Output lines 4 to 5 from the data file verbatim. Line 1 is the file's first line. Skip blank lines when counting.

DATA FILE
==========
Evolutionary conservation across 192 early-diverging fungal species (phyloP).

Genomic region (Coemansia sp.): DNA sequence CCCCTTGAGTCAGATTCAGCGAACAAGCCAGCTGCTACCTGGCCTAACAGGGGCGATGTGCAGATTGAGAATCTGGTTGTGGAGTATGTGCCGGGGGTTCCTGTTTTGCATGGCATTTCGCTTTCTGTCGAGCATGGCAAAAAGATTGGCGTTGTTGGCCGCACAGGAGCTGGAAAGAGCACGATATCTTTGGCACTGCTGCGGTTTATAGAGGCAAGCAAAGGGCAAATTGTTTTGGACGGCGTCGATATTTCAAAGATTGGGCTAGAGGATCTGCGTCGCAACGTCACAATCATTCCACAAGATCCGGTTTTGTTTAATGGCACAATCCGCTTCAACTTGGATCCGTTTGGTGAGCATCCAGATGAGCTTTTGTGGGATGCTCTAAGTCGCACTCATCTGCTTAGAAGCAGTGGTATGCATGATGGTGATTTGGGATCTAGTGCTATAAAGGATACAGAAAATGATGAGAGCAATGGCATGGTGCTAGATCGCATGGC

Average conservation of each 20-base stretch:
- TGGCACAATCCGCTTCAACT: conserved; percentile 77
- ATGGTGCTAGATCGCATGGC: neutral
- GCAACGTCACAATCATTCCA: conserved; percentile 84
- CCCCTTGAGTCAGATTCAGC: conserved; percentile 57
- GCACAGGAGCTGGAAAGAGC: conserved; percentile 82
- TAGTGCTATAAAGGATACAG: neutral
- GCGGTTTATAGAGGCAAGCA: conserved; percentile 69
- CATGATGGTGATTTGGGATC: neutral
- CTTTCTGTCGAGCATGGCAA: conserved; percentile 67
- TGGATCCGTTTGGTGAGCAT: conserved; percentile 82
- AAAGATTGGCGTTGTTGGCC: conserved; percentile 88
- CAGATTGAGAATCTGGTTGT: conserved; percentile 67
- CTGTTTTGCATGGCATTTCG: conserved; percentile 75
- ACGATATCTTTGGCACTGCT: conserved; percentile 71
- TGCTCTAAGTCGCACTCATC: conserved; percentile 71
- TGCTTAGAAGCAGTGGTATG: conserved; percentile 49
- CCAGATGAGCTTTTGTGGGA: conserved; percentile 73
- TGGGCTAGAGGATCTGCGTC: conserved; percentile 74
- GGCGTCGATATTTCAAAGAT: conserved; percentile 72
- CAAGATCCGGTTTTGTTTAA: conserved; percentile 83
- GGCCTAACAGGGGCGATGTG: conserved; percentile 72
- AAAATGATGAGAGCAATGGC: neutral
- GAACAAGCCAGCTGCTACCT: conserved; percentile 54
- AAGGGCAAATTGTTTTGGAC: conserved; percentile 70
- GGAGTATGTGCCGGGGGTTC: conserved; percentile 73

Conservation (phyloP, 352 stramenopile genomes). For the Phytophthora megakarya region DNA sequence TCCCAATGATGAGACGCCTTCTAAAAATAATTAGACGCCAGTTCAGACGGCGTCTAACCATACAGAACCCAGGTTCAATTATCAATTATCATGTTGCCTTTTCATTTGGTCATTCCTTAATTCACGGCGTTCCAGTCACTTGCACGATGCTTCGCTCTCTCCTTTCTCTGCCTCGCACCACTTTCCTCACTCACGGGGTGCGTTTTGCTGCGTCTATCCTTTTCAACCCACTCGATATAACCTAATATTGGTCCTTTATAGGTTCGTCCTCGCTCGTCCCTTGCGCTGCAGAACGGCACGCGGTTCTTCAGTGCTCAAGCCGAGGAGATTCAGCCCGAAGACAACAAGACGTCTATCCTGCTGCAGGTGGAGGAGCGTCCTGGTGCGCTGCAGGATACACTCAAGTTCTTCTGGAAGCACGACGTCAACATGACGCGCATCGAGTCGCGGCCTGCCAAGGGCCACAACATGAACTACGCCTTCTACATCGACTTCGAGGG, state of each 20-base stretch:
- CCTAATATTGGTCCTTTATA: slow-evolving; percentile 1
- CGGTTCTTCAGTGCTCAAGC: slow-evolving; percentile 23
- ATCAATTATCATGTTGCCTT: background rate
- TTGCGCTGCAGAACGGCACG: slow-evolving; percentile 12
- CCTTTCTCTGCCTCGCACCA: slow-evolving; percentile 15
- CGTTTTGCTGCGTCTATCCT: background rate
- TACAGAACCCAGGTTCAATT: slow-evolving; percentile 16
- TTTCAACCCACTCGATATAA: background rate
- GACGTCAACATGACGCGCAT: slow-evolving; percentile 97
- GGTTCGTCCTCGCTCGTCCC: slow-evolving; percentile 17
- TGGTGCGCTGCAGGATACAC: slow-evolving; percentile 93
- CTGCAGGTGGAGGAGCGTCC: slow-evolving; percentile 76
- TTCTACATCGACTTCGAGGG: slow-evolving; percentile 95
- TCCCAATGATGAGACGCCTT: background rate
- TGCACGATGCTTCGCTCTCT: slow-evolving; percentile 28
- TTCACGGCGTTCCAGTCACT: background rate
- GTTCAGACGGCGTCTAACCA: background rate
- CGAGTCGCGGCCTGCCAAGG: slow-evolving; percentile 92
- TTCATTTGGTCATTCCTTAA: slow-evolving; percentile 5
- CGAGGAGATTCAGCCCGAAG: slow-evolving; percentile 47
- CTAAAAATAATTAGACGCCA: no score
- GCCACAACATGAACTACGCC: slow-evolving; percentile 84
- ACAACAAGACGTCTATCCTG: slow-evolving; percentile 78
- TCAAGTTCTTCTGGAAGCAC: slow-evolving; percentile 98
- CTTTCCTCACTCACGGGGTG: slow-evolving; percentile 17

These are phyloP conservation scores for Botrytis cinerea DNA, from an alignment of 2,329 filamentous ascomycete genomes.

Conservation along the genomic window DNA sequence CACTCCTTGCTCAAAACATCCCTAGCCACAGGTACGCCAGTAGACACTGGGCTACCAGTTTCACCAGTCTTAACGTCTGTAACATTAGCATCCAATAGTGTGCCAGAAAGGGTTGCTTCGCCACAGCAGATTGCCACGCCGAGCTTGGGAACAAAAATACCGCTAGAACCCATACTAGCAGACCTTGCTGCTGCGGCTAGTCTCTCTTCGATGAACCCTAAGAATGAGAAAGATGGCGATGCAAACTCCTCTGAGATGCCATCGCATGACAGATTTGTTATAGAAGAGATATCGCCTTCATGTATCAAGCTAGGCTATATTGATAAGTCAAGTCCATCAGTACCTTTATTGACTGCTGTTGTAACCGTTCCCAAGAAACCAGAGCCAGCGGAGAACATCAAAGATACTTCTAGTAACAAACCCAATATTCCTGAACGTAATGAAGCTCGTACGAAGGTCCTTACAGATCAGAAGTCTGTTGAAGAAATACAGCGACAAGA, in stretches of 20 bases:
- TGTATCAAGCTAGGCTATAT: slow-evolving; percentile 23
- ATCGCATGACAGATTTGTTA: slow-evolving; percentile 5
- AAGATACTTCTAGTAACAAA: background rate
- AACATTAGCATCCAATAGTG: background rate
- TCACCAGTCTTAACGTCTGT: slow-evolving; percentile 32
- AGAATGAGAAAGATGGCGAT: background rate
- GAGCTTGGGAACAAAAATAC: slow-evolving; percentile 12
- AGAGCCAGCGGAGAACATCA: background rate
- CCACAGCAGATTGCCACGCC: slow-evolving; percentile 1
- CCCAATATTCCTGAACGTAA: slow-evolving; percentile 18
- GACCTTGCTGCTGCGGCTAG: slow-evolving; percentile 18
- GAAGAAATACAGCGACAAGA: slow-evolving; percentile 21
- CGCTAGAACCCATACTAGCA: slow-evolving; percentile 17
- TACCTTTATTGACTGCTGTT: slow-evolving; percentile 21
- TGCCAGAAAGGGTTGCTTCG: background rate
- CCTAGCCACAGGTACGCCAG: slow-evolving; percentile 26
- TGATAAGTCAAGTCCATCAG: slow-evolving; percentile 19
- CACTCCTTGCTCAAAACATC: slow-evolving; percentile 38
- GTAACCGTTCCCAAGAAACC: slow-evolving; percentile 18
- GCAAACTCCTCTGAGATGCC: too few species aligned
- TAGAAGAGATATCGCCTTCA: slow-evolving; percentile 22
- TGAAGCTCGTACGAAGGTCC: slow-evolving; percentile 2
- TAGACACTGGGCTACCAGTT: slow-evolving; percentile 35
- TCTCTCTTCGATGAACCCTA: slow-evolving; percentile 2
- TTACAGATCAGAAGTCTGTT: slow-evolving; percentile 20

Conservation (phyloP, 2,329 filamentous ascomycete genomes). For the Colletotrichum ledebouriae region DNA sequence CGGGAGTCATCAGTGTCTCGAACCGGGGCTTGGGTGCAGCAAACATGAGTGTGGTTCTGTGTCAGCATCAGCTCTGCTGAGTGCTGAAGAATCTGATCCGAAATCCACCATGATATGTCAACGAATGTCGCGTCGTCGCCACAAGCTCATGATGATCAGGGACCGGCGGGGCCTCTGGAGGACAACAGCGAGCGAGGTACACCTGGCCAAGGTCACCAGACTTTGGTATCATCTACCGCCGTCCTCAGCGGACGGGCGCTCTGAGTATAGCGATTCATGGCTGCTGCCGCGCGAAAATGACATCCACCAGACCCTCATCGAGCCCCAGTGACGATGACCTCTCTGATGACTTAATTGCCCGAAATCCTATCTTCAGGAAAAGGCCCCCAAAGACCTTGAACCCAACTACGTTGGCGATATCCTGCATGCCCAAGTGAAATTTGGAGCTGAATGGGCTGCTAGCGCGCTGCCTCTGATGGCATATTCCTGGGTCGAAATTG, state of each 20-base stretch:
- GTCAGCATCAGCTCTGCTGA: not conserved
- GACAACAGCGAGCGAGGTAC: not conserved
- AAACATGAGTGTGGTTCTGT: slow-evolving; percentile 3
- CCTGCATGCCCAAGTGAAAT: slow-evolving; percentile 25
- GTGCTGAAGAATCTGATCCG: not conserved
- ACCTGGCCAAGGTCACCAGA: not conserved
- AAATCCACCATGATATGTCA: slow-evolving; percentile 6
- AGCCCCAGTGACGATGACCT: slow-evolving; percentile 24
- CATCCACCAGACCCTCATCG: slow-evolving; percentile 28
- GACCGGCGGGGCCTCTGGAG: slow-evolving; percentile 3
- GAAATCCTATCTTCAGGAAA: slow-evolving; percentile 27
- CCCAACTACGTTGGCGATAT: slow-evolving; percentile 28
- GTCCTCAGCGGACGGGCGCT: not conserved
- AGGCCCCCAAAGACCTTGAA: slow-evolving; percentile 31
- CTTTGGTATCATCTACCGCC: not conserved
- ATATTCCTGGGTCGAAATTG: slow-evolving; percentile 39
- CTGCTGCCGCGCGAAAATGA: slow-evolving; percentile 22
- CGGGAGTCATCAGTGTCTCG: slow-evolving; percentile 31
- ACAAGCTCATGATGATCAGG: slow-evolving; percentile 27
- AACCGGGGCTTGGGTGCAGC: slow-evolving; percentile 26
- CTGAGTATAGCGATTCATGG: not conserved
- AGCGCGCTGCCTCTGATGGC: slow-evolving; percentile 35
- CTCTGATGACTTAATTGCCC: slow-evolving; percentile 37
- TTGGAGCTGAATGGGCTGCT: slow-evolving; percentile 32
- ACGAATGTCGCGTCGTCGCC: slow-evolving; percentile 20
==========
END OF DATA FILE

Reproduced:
- TGGCACAATCCGCTTCAACT: conserved; percentile 77
- ATGGTGCTAGATCGCATGGC: neutral